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LA Police Commission grills LAPD over officers who tampered with patrol car cameras

An LAPD patrol vehicle.
Steve Lyon
An LAPD patrol vehicle.

Los Angeles Police Commissioners told high-ranking LAPD commanders Tuesday that officers tampering with in-car video cameras is a larger problem for the department as it expands the use of recording devices.

Commissioner Kathleen Kim was especially troubled by the lack of accountability.

“The inability to investigate is probably as troubling as the incident itself,” Kim said. “Because the ability to investigate serves as a deterrent for these kinds of things happening in the future.”

At least one frequent critic of the LAPD spoke at the meeting and criticized how Chief Charlie Beck handled the situation.

“Why wasn’t this thing first investigated before the body cameras went on?" said Hamid Khan, of the citizen group Stop LAPD Spying. “So we’re adding additional equipment to monitor people while the equipment we have is being sabotaged.”

The LAPD is in the middle of a pilot program to test on-body cameras for patrol officers and intends to roll them out to the rest of the department at the end of the testing period. It is also looking at adding more cameras on patrol cars.

Last week, the Los Angeles Times reported that an LAPD inspection found officers in the South Bureau tampered with voice recording equipment inside patrol cars last summer, hindering the quality of some recordings or disabling the system.

Most of the tampering happened at LAPD’s Southeast Division, which patrols Watts, Nickerson Gardens, Jordan Downs and Imperial Courts. These are neighborhoods the police department has struggled with in years past to build trust between the patrol officers and residents.

An investigation into the missing antennas didn’t lead to any disciplinary action against individual officers or supervisors. LAPD commanders told the police commission Tuesday it would be difficult  to single out misconduct among the 1,500 officers at the South Bureau. That's because officers on different shifts share patrol cars and they are often transferred in and out of the bureau.

“For me personally I didn’t see the potential for an outcome of holding anybody accountable,” said deputy chief Robert Green, in charge of LAPD’s South Bureau.

Green said he put all his officers on notice: “to make sure that they understood the importance of digital in-car video, the importance of the perception of missing antennas and the fact that if an antenna or a part of the system was tampered with, it was considered very, very serious misconduct.”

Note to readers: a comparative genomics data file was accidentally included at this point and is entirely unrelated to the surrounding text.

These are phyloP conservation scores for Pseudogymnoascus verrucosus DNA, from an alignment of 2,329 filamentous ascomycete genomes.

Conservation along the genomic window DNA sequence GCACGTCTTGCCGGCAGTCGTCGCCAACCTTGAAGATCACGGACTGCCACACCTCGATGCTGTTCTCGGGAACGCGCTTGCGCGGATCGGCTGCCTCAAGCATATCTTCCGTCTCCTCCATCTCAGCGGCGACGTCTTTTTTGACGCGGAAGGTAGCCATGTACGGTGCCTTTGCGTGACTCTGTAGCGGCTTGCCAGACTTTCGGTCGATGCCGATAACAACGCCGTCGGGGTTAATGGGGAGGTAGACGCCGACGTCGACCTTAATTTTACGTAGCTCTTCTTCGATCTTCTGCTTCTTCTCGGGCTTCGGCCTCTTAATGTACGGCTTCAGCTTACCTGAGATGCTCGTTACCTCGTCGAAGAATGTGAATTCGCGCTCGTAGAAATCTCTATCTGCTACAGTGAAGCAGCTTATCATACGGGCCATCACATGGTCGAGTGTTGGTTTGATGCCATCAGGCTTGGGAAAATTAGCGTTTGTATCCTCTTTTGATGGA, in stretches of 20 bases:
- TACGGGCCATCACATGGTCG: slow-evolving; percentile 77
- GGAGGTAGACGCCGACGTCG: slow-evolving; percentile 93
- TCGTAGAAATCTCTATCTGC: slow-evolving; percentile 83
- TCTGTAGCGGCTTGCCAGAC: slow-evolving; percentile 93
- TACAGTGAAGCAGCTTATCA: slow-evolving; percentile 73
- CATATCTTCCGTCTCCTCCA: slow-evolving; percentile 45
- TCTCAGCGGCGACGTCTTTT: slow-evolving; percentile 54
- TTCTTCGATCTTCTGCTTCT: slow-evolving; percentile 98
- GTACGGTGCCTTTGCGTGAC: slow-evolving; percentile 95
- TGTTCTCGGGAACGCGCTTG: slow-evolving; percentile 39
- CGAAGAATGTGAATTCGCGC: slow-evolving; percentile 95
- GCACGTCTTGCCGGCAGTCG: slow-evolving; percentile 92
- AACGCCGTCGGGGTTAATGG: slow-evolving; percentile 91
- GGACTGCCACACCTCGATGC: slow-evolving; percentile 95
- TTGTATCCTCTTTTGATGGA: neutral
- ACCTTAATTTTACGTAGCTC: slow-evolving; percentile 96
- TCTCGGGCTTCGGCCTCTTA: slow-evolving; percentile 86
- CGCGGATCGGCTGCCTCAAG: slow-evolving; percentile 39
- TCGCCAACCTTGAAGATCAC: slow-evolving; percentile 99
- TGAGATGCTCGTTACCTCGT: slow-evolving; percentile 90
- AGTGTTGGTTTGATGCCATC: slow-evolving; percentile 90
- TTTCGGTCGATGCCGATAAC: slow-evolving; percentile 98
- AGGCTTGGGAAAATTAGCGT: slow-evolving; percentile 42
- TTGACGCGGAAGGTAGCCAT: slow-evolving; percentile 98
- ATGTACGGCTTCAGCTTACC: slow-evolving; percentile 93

With president Steve Soboroff absent Tuesday, police commissioners Paula Madison, Robert Saltzman and Kim took turns questioning three high-ranking LAPD officials, including Chief Beck. They asked why individuals were not held accountable for the tampering and why the department didn’t notify the police commission sooner of the problem.

Deputy Chief Stephen Jacobs took responsibility for not notifying the L.A. Police Commission’s inspector general of the problem, calling it as an oversight and not an intentional act.

“The simple answer is this: If the commission believes that it was not notified correctly, then the commission is right,” Beck said.

In-car video cameras were first introduced about four years ago at South Bureau patrol stations. The technology is supposed to capture the activity of officers and the public. The video systems were touted as a way for the LAPD to monitor its officers and help bring an end to federal monitoring of the department through the consent decree.

Related: UPDATE: Last of LAPD consent decree officially dismissed

On Tuesday, Saltzman stressed the importance cameras play in providing transparency and building trust in the communities the LAPD polices.

“The consent decree set a high bar that you met,” Saltzman said. “But that bar is still there – that you maintain your commitment to meeting the requirements of the consent decree under the supervision of the commission."

Since September, new checks have been put in place for inspections of antennas at the start and end of each officer’s shift. It’s now required that field officers notify supervisors when antennas are broken or missing and that they be replaced as soon as possible.

Green said he speculates that the in-custody death of Alesia Thomas last summer – which was caught on a Southeast patrol car camera – could have had an impact on officers assigned to the station. Criminal charges were filed against an LAPD officer in that case.

Commissioner Madison said moving forward she wants to know more about what is going on at the Southeast patrol station, since most of the tampering was concentrated in that area.

Beck said after the meeting he still intends on expanding the use of in-car cameras to the LAPD's Central Bureau and will continue introducing on-body cameras.

“It would be naïve to say that the entire department relishes being on video for most of their shift, but that is a reality,” he said. “This is the future of your profession. This is not going to change.”